The last few months have shown how important scientists, engineers and health professionals are to the future of Florida and the nation. Children from every school and neighborhood in our state deserve the opportunity to join the next generation of professionals in those fields.
But our K-12 schools are heading for a fiscal train wreck that would cut off our children from that opportunity. A large package of federal aid of more than a hundred billion dollars is likely needed to avert this educational catastrophe.
Florida’s sales tax provides a large percentage of the funding that pays teachers and purchases the supplies necessary for the state’s students to learn. In March, statewide sales tax collections fell $750 million short of expectations (according to the Orlando Sentinel) – and April was probably significantly worse. School districts are planning for budget cuts as large as 20 percent. The Florida Department of Education says that schools spent an average of more than $8,000 per student in 2018-19, so the coming budget shortfall for the 2020-21 school year is likely to be significantly more than $1,000 per student, and perhaps as large as $2,000 per student.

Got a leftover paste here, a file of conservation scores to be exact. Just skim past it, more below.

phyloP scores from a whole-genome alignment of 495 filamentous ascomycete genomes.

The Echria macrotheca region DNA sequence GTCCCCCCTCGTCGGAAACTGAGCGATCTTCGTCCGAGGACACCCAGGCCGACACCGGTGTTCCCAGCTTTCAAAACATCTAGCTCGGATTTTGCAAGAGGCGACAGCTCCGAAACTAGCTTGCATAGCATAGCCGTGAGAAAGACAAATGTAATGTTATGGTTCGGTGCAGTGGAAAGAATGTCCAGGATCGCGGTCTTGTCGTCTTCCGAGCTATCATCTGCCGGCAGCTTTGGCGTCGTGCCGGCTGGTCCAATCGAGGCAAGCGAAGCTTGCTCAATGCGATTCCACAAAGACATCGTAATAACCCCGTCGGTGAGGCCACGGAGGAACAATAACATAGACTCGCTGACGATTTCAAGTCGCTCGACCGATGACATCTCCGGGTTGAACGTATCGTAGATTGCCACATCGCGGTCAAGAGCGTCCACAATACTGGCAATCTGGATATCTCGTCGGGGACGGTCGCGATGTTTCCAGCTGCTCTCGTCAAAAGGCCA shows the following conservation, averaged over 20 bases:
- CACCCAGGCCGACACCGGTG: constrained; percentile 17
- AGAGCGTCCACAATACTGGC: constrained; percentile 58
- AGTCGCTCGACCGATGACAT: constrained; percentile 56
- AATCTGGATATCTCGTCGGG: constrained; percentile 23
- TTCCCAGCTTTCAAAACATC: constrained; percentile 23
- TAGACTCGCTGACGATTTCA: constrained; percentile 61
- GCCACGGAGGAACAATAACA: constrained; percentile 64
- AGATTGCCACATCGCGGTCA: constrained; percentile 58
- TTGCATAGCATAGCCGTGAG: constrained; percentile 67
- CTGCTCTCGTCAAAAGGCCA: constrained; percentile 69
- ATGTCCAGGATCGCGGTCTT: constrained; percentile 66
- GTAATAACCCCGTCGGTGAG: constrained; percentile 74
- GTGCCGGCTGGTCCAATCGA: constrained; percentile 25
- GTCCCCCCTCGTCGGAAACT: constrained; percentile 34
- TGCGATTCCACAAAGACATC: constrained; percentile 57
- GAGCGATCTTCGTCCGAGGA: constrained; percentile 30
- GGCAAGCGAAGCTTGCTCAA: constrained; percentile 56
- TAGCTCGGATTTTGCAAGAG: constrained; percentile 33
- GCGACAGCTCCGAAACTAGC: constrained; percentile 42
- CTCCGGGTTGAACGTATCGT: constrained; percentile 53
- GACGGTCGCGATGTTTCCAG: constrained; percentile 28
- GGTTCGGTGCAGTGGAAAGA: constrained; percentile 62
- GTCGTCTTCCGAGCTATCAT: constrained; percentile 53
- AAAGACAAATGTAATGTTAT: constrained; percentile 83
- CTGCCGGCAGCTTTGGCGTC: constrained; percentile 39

With such devastating cuts, Florida’s school districts would likely focus their remaining effort on the most basic educational functions – teaching the reading and low-level math skills needed to pass the state’s accountability tests in those subjects and graduate from high school. Science instruction at the elementary and middle school levels would be deemphasized, and much of the fine work that is being done at those levels to inspire students and convince parents that their children can join the next generation of scientists, engineers and health professionals would end. The courses necessary for students to prepare properly for college majors in science, engineering and health professions – including physics and upper level math – would disappear from many of the state’s high schools.
Here at Bridge to Tomorrow, we are allowed to do the math. So here it is: During the 2019-20 school year, there were 56.6 million PreK-12 students in the United States. 50.8 million of them attended public schools, and 5.8 million attended private schools. A federal aid package of $2,000 for each of those students – including those at both public and private schools – would amount to $113.2 billion. Such an aid package would be both pro-public education and pro-school choice.
This amount of money would have seemed extraordinarily large only a few months ago. Now it is dwarfed by other expenditures that the federal government is making.
But the most important thing to keep in mind is that this $113 billion is probably the price of keeping the nation’s most important supply chain – the supply chain of opportunity for our children – intact.